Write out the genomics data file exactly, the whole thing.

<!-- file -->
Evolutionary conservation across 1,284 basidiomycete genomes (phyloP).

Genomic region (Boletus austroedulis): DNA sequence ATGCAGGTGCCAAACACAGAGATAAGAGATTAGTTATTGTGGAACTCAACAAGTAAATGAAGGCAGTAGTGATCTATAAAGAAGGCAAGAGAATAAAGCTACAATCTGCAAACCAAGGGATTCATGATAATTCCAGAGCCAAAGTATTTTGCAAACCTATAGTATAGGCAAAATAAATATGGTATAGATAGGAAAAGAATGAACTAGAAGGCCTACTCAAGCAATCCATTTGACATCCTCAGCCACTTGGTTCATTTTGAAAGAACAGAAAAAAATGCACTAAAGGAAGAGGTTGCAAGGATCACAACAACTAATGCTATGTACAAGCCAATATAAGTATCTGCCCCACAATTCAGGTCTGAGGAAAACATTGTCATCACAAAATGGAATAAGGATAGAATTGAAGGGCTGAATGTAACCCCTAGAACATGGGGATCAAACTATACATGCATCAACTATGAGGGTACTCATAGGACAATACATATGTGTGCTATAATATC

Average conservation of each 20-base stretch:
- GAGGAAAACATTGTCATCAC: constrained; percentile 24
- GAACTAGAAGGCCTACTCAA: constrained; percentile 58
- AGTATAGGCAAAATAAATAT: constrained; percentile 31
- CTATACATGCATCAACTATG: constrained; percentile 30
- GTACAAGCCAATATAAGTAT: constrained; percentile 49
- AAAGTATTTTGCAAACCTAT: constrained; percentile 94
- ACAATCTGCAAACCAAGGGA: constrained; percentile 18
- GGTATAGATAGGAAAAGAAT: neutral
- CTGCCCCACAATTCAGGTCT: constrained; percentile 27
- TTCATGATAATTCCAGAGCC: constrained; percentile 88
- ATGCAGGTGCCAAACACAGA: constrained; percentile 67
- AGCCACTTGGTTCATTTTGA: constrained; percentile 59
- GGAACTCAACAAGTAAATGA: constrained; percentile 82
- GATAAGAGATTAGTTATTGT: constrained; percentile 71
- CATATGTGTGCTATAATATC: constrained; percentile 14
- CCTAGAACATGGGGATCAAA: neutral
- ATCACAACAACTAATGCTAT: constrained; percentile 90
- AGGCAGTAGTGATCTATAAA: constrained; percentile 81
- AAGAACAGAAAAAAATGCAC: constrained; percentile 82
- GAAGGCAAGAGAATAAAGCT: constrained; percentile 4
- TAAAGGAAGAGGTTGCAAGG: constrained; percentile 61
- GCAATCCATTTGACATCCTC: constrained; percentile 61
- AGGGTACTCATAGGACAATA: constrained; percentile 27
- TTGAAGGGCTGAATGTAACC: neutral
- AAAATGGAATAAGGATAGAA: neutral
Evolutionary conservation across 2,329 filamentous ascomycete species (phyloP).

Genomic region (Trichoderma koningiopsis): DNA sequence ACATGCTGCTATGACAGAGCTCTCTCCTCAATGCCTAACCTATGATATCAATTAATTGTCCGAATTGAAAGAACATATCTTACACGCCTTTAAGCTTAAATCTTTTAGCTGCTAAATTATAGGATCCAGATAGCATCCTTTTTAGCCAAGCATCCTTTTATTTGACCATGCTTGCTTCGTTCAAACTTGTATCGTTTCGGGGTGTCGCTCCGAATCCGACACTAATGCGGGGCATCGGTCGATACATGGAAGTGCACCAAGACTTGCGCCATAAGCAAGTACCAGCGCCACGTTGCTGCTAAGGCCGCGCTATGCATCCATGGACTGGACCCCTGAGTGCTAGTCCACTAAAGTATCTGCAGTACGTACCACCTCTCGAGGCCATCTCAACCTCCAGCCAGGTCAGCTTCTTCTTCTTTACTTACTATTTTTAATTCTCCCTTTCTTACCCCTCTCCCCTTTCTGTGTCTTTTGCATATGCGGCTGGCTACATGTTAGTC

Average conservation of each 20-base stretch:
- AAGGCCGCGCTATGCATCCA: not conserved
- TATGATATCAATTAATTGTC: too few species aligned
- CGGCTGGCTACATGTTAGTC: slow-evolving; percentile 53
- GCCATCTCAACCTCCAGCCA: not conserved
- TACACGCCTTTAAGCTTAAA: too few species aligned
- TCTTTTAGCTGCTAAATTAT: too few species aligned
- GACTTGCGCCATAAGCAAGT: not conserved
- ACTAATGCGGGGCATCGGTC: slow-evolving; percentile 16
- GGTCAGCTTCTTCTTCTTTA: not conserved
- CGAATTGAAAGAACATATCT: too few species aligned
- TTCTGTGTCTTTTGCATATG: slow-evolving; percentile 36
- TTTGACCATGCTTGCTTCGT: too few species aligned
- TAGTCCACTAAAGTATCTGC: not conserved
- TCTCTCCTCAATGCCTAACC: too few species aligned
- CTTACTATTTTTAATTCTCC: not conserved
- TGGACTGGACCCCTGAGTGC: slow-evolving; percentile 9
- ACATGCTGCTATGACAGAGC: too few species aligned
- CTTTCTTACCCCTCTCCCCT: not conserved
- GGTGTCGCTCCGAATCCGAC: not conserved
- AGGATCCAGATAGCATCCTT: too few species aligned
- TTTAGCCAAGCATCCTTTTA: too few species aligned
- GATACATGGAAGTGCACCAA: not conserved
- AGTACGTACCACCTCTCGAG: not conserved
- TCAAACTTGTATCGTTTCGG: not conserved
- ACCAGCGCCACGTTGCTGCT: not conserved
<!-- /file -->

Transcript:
Evolutionary conservation across 1,284 basidiomycete genomes (phyloP).

Genomic region (Boletus austroedulis): DNA sequence ATGCAGGTGCCAAACACAGAGATAAGAGATTAGTTATTGTGGAACTCAACAAGTAAATGAAGGCAGTAGTGATCTATAAAGAAGGCAAGAGAATAAAGCTACAATCTGCAAACCAAGGGATTCATGATAATTCCAGAGCCAAAGTATTTTGCAAACCTATAGTATAGGCAAAATAAATATGGTATAGATAGGAAAAGAATGAACTAGAAGGCCTACTCAAGCAATCCATTTGACATCCTCAGCCACTTGGTTCATTTTGAAAGAACAGAAAAAAATGCACTAAAGGAAGAGGTTGCAAGGATCACAACAACTAATGCTATGTACAAGCCAATATAAGTATCTGCCCCACAATTCAGGTCTGAGGAAAACATTGTCATCACAAAATGGAATAAGGATAGAATTGAAGGGCTGAATGTAACCCCTAGAACATGGGGATCAAACTATACATGCATCAACTATGAGGGTACTCATAGGACAATACATATGTGTGCTATAATATC

Average conservation of each 20-base stretch:
- GAGGAAAACATTGTCATCAC: constrained; percentile 24
- GAACTAGAAGGCCTACTCAA: constrained; percentile 58
- AGTATAGGCAAAATAAATAT: constrained; percentile 31
- CTATACATGCATCAACTATG: constrained; percentile 30
- GTACAAGCCAATATAAGTAT: constrained; percentile 49
- AAAGTATTTTGCAAACCTAT: constrained; percentile 94
- ACAATCTGCAAACCAAGGGA: constrained; percentile 18
- GGTATAGATAGGAAAAGAAT: neutral
- CTGCCCCACAATTCAGGTCT: constrained; percentile 27
- TTCATGATAATTCCAGAGCC: constrained; percentile 88
- ATGCAGGTGCCAAACACAGA: constrained; percentile 67
- AGCCACTTGGTTCATTTTGA: constrained; percentile 59
- GGAACTCAACAAGTAAATGA: constrained; percentile 82
- GATAAGAGATTAGTTATTGT: constrained; percentile 71
- CATATGTGTGCTATAATATC: constrained; percentile 14
- CCTAGAACATGGGGATCAAA: neutral
- ATCACAACAACTAATGCTAT: constrained; percentile 90
- AGGCAGTAGTGATCTATAAA: constrained; percentile 81
- AAGAACAGAAAAAAATGCAC: constrained; percentile 82
- GAAGGCAAGAGAATAAAGCT: constrained; percentile 4
- TAAAGGAAGAGGTTGCAAGG: constrained; percentile 61
- GCAATCCATTTGACATCCTC: constrained; percentile 61
- AGGGTACTCATAGGACAATA: constrained; percentile 27
- TTGAAGGGCTGAATGTAACC: neutral
- AAAATGGAATAAGGATAGAA: neutral
Evolutionary conservation across 2,329 filamentous ascomycete species (phyloP).

Genomic region (Trichoderma koningiopsis): DNA sequence ACATGCTGCTATGACAGAGCTCTCTCCTCAATGCCTAACCTATGATATCAATTAATTGTCCGAATTGAAAGAACATATCTTACACGCCTTTAAGCTTAAATCTTTTAGCTGCTAAATTATAGGATCCAGATAGCATCCTTTTTAGCCAAGCATCCTTTTATTTGACCATGCTTGCTTCGTTCAAACTTGTATCGTTTCGGGGTGTCGCTCCGAATCCGACACTAATGCGGGGCATCGGTCGATACATGGAAGTGCACCAAGACTTGCGCCATAAGCAAGTACCAGCGCCACGTTGCTGCTAAGGCCGCGCTATGCATCCATGGACTGGACCCCTGAGTGCTAGTCCACTAAAGTATCTGCAGTACGTACCACCTCTCGAGGCCATCTCAACCTCCAGCCAGGTCAGCTTCTTCTTCTTTACTTACTATTTTTAATTCTCCCTTTCTTACCCCTCTCCCCTTTCTGTGTCTTTTGCATATGCGGCTGGCTACATGTTAGTC

Average conservation of each 20-base stretch:
- AAGGCCGCGCTATGCATCCA: not conserved
- TATGATATCAATTAATTGTC: too few species aligned
- CGGCTGGCTACATGTTAGTC: slow-evolving; percentile 53
- GCCATCTCAACCTCCAGCCA: not conserved
- TACACGCCTTTAAGCTTAAA: too few species aligned
- TCTTTTAGCTGCTAAATTAT: too few species aligned
- GACTTGCGCCATAAGCAAGT: not conserved
- ACTAATGCGGGGCATCGGTC: slow-evolving; percentile 16
- GGTCAGCTTCTTCTTCTTTA: not conserved
- CGAATTGAAAGAACATATCT: too few species aligned
- TTCTGTGTCTTTTGCATATG: slow-evolving; percentile 36
- TTTGACCATGCTTGCTTCGT: too few species aligned
- TAGTCCACTAAAGTATCTGC: not conserved
- TCTCTCCTCAATGCCTAACC: too few species aligned
- CTTACTATTTTTAATTCTCC: not conserved
- TGGACTGGACCCCTGAGTGC: slow-evolving; percentile 9
- ACATGCTGCTATGACAGAGC: too few species aligned
- CTTTCTTACCCCTCTCCCCT: not conserved
- GGTGTCGCTCCGAATCCGAC: not conserved
- AGGATCCAGATAGCATCCTT: too few species aligned
- TTTAGCCAAGCATCCTTTTA: too few species aligned
- GATACATGGAAGTGCACCAA: not conserved
- AGTACGTACCACCTCTCGAG: not conserved
- TCAAACTTGTATCGTTTCGG: not conserved
- ACCAGCGCCACGTTGCTGCT: not conserved